The etymology surrounding all senses remains somewhat unclear. The fact that the dye came exclusively from Phoenicia assures some connection. However, it is unclear if it comes from native Greek or is a Phoenician loanword. The relationship in the sense of 'mythical bird' and Egyptian bnw (“phoenix, Bennu bird”) is clear, but some have argued for a Semitic source (possibly Phoenician), perhaps related to the "dye" sense and the bird's red plumage. It has been argued both that the name of the tree derives from the bird and vice versa; it may be significant that Egyptian bnw can also mean both a mythical bird and the fruit of the date tree. Regardless of the etymology, the word traces back to the Mycenaean era, as evidenced by 𐀡𐀛𐀐 (po-ni-ke) and 𐀡𐀛𐀑𐀠 (po-ni-ki-pi) (most likely date palm). Confer Hebrew פֻוָ֕ה (p̄u·wāh, “a clan's name”) & Arabic فُوَّه (fuwwah, “madder”), a plant whose root yields purple-red dye.
- purple or crimson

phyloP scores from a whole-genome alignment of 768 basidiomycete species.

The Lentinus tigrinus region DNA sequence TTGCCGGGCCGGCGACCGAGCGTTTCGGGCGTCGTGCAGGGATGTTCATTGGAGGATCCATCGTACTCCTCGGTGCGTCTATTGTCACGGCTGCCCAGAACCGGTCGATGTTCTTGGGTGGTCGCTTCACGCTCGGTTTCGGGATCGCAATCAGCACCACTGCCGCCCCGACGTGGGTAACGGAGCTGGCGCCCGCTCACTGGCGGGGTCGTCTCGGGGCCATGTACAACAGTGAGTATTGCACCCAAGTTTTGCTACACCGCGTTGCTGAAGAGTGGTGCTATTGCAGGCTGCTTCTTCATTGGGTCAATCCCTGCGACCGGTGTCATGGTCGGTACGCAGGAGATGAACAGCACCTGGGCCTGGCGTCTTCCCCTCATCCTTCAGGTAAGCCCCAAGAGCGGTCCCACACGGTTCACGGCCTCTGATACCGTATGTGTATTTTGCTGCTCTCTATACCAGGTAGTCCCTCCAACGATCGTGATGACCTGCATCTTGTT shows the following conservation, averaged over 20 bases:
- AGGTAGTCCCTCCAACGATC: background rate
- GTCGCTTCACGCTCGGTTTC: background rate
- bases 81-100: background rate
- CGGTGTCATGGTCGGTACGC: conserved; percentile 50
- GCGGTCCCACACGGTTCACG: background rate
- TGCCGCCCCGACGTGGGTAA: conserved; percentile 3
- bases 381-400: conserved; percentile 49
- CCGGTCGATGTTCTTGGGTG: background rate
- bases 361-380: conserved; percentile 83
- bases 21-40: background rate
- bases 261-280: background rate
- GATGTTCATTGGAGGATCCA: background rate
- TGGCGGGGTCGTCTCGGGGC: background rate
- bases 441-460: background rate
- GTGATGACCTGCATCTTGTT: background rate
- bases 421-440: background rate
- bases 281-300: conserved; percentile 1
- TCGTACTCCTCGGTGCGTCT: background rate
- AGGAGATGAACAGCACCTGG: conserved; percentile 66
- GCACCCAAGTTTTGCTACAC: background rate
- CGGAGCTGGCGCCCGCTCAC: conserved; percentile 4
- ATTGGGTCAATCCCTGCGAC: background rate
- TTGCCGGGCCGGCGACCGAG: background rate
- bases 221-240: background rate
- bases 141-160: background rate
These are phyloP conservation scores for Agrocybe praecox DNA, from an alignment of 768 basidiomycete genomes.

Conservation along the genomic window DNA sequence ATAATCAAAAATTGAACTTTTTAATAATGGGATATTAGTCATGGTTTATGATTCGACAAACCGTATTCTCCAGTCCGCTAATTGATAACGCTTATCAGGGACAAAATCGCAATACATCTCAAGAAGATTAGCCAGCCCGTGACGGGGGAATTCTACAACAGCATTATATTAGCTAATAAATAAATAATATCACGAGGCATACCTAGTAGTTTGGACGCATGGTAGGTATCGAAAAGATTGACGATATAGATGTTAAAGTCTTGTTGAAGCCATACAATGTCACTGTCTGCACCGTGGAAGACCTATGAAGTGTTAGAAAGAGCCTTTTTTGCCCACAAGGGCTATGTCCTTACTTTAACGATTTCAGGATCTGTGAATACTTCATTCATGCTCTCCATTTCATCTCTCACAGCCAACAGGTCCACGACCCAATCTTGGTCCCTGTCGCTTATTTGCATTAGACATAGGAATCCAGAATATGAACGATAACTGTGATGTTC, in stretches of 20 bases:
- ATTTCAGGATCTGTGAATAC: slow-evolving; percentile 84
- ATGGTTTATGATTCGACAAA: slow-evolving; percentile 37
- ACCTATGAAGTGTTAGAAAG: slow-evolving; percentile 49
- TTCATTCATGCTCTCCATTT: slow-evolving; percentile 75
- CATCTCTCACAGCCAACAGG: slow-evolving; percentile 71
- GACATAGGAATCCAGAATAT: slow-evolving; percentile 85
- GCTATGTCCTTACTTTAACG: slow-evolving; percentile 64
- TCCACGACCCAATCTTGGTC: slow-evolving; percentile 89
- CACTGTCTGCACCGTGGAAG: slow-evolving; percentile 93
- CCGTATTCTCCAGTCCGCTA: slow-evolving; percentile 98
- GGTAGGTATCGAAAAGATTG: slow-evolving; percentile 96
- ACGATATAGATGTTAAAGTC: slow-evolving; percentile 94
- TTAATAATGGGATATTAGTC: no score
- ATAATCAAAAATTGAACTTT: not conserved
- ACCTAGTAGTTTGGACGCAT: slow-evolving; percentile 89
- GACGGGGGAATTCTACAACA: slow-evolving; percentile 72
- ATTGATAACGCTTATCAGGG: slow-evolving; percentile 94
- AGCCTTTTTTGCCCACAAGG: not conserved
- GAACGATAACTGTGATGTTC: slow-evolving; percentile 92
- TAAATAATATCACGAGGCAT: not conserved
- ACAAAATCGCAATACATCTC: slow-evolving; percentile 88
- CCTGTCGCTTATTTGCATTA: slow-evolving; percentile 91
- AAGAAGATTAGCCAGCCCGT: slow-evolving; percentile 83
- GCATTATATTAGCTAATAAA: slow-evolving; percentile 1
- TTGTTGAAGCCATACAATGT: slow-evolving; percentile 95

- palm tree
- date (the fruit of the date palm)
- phoenix, the mythical bird derived from Egyptian mythology
- (music) A guitar-like instrument invented by the Phoenicians
|Case / #||Singular||Dual||Plural|
|τοῖς φοίνῑξῐ / φοίνῑξῐν|
- φοῖνιξ in Liddell & Scott (1940) A Greek–English Lexicon, Oxford: Clarendon Press
- φοῖνιξ in Liddell & Scott (1889) An Intermediate Greek–English Lexicon, New York: Harper & Brothers
- φοῖνιξ in Autenrieth, Georg (1891) A Homeric Dictionary for Schools and Colleges, New York: Harper and Brothers
- φοῖνιξ in Cunliffe, Richard J. (1924) A Lexicon of the Homeric Dialect: Expanded Edition, Norman: University of Oklahoma Press, published 1963
- G5404 in Strong, James (1979) Strong’s Exhaustive Concordance to the Bible
- Woodhouse, S. C. (1910) English–Greek Dictionary: A Vocabulary of the Attic Language, London: Routledge & Kegan Paul Limited.
- Bauer, Walter et al. (2001) A Greek–English Lexicon of the New Testament and Other Early Christian Literature, Third edition, Chicago: University of Chicago Press